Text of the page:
Rodrigo Davies


Thoughts on Neighborly, civic crowdfunding and the future of community development

Fund Camp, a Crowdfunding Workshop for Non-Profits

21 Jan 2014

Logo by Rodrigo Davies

Today in Kansas City I hosted Fund Camp, a workshop for non-profits on what civic crowdfunding is, how to decide whether it's the right path for a project and how to do it effectively. It's a format I've been working on for the past year, informed by my research and the issues and challenges I've seen arise across many civic projects.

A small group of us gathered at Bauer Studios in the Crossroads neighborhood to talk about four exciting projects: a playground slide for an underserved neighborhood, an internet cafe and drop-in social services center, a training program for community leaders in a historically troubled part of the city and a documentary film about mental health. Three of the four are grantees of Kansas City's Community Capital Fund, which last year piloted a 'grant plus crowdfunding' model with its Tier 2 awards. Grantees were asked to crowdfund 10% ($2,000) of their $20,000 project budget, and all five did so successfully. CCF is a great example of how civic and community organizations can play a critical intermediary role in the crowdfunding process: they are perfectly positioned to help to select and vet projects, while giving them the dedicated support and tools they need to get started with crowdfunding.

After some personal introductions and background on the non-profit sector work everyone around the table had been involved with, I began by explaining why I think civic crowdfunding is very different from crowdfunding a consumer product.

These differences bring with them both challenges and opportunities.

The needs are different because civic projects are trying to provide services to communities. We're asking people to back an issue that serves a community as well as the individuals in it. That means a compelling campaign needs to articulate not just the benefits individuals can gain from the success of the project but also how the broader community will benefit – now and in the future.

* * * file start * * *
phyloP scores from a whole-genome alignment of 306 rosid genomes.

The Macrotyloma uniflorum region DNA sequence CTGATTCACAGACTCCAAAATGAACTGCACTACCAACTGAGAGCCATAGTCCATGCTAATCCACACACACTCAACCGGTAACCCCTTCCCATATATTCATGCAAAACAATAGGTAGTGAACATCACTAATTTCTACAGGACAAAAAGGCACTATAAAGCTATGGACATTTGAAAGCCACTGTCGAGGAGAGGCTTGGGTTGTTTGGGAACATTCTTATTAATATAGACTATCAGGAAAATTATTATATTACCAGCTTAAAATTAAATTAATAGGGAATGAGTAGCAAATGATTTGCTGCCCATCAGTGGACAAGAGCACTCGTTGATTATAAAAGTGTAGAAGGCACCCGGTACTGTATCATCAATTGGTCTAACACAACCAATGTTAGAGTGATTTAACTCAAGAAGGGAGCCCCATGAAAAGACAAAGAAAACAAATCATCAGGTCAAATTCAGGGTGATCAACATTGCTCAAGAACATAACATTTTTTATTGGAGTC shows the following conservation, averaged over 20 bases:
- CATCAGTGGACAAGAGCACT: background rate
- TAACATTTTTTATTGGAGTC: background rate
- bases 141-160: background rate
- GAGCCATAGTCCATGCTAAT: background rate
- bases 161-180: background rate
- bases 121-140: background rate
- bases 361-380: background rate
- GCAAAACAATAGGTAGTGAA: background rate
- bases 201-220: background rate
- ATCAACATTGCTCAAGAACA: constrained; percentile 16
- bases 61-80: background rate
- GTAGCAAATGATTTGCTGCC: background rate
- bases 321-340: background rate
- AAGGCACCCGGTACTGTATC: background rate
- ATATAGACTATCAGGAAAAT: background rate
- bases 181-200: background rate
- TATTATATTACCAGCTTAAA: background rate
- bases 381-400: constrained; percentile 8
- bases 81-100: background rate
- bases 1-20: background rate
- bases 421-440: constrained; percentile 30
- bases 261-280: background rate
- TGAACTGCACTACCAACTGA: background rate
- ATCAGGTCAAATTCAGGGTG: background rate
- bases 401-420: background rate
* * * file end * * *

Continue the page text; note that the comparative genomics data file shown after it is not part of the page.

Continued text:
The expectations are different because in a civic project people demand and expect meaningful impact. They also expect that their opinions and needs will be taken into consideration, and that the project will not simply be a great product, but will meet the real needs that exist. They'll also expect a high level of transparency and integrity throughout. If government time or money is involved, those expectations will be raised even further.

The players can be different because non-profits and public agencies can contribute to campaigns alongside individuals, and they are also much more likely to be impacted by any civic project. It's perfectly possible to crowdfund a new watch without ever coming into contact with a public official; it's impossible to do that when you're trying to build a public park.

And partly because of these differences, there's a reality non-profits need to face: The for-profit sector is way ahead on crowdfunding. The good news is that non-profits are the experts in their community, and among the best-placed people to use crowdfunding to support impactful civic projects.

We then moved onto a three-part framework for thinking about what makes a great civic crowdfunding project, based on the ideas of capacity, engagement and accountability.

I introduced three key questions I think every potential civic crowdfunder should ask: